Impact of afterschool on youths' outcomes for college and career success
Issues

Afterschool

 

Research

 

Brownell STEM Academy

Afterschool activities can improve academic performance and work habits, especially among children from low-income families, according to research by Deborah Lowe Vandell, dean of the School of Education at the University of California Irvine. Read about her findings in an interview with The Hechinger Report.



The Mott Foundation’s Pathways Out of Poverty program supports initiatives around the U.S. that promote learning beyond the classroom especially for traditionally underserved children and youth — as a strategy for improving public education.

This grantmaking includes strengthening afterschool through technical assistance, research, evaluation and policy development, and by building public support. We also fund community schools internationally under our Civil Society program, as well as afterschool-related projects in Mott’s hometown of Flint, Michigan, via our Flint Area program.

 
 
 
Afterschool improves math achievement
 
 

Afterschool is not an afterthought: Terry Peterson strives to keep momentum growing for the field

Terry K. Peterson - teacher, school administrator, community organizer and policymaker

Terry Peterson

Colleagues in the field call him "Mr. Afterschool." It's a title Terry Peterson doesn’t take lightly.

As chair of the Afterschool Alliance, Peterson strives to promote expanded learning as a strategy for school reform — particularly for students from low-income schools and neighborhoods. His experience and expertise make him a sought-after speaker on the national lecture circuit.

As a teacher, school administrator, community organizer and policymaker, Peterson has spent his career working with students, parents, community groups and elected officials to increase children’s access to high-quality public education. And he's convinced that better-quality afterschool and summer learning programs are essential components.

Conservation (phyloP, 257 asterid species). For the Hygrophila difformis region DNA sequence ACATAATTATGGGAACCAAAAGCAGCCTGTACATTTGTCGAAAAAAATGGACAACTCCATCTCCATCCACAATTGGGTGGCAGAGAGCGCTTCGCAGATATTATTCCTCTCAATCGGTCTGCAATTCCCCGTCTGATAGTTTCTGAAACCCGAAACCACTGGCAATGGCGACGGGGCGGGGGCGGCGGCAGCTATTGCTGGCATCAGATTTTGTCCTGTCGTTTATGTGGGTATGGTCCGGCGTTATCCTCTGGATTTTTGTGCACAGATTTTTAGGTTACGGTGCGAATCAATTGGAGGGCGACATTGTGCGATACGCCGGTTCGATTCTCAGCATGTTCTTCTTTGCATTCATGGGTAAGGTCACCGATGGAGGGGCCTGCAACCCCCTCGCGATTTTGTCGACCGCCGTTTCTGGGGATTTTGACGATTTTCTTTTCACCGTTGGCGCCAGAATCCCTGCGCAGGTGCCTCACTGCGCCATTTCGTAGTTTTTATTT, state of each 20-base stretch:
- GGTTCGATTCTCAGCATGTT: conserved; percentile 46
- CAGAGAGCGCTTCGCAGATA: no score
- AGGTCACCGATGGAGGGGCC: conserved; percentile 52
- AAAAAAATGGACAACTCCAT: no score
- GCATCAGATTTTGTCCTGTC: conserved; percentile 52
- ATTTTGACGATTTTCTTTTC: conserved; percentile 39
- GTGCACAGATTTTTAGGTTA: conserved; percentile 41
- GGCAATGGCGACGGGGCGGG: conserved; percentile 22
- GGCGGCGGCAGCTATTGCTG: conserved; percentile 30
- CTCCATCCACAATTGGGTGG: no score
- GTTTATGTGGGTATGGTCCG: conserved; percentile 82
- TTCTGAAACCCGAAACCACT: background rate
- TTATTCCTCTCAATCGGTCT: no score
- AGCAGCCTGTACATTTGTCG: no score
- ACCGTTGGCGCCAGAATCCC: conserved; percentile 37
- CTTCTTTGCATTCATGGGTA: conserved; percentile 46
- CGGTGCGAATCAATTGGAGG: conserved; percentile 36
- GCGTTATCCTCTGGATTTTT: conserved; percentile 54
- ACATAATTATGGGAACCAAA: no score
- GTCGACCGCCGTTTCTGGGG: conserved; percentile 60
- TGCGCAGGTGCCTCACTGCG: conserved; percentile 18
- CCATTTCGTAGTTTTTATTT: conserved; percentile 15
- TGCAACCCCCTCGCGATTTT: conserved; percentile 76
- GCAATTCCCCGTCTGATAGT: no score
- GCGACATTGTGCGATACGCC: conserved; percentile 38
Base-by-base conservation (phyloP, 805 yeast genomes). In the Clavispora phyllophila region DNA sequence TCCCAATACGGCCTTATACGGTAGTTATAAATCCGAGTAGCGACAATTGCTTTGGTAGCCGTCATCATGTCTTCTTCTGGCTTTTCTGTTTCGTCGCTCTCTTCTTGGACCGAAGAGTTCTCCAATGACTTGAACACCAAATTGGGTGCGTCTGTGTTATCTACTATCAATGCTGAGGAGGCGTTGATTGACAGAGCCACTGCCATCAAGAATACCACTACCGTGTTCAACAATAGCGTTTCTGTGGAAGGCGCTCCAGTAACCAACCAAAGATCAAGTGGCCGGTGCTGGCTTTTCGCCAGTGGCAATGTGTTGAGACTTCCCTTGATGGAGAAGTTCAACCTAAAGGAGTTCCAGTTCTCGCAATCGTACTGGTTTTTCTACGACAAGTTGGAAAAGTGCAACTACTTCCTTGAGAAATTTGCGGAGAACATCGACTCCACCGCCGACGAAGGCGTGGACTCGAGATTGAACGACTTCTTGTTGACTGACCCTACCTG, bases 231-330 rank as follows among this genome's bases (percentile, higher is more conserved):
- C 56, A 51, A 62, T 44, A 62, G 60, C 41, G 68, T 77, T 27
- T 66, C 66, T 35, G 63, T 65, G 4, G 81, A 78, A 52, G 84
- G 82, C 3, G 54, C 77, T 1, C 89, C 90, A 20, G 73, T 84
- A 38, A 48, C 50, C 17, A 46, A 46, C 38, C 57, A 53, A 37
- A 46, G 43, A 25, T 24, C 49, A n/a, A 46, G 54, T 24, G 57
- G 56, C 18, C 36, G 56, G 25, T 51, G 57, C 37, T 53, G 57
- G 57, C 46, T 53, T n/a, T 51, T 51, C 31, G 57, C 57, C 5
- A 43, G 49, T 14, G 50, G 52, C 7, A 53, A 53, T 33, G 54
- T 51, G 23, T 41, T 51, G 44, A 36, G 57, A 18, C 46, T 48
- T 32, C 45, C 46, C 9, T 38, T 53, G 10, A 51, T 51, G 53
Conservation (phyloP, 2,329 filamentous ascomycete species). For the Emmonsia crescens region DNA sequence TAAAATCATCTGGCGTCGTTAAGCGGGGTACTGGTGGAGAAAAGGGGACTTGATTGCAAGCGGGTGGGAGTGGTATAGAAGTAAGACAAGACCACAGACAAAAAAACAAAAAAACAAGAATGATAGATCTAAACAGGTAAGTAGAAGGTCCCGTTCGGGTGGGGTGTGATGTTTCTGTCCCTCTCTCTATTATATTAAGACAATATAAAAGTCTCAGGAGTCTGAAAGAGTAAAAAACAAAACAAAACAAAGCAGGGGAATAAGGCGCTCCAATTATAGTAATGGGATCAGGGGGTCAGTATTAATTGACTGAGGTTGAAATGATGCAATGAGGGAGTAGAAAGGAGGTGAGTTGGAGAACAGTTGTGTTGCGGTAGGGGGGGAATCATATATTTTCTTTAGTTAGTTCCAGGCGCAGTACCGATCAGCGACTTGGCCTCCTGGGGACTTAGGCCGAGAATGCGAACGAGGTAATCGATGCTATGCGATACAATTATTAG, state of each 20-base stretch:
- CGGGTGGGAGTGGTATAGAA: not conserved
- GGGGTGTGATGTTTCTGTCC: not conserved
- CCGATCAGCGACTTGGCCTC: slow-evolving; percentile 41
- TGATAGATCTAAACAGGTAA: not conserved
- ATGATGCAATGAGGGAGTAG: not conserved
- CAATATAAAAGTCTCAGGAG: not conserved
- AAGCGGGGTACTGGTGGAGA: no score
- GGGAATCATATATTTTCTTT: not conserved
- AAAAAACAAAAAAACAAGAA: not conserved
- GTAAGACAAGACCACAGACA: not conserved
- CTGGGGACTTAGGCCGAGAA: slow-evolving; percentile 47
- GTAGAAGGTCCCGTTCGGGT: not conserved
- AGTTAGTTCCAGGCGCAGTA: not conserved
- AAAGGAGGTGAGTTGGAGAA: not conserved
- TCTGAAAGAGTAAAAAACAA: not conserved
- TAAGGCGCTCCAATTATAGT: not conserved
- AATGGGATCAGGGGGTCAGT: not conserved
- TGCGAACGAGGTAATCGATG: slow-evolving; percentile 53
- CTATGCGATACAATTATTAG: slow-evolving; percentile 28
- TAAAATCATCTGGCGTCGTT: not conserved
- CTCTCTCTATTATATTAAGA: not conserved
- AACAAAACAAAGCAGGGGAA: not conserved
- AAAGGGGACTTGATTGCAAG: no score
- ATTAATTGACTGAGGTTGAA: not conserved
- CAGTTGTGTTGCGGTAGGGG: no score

“Even when a school is performing well, the regular school day lacks sufficient time and opportunities to expose children and young people to the kind of academic, social and enrichment activities that will help them excel in school and in life,” he said.

“The only way schools have a shot at graduating a lot more students who are college- or career-ready is to provide more time, more people and more helping hands to get them there.

“That’s why afterschool and summer learning programs matter.”

For full story click here.

 
 

View video on YouTube. 

Video Courtesy of Providence Afterschool Alliance

 

Additional Resources

 

Afterschool Alliance   Expanded Learning and Afterschool Project   The Finance Project’s Out-of-School Time Clearinghouse   FindYouthInfo.gov   Harvard Family Research Project's Out-of-School Time Program Research and Evaluation Database   National Network of Statewide Afterschool Networks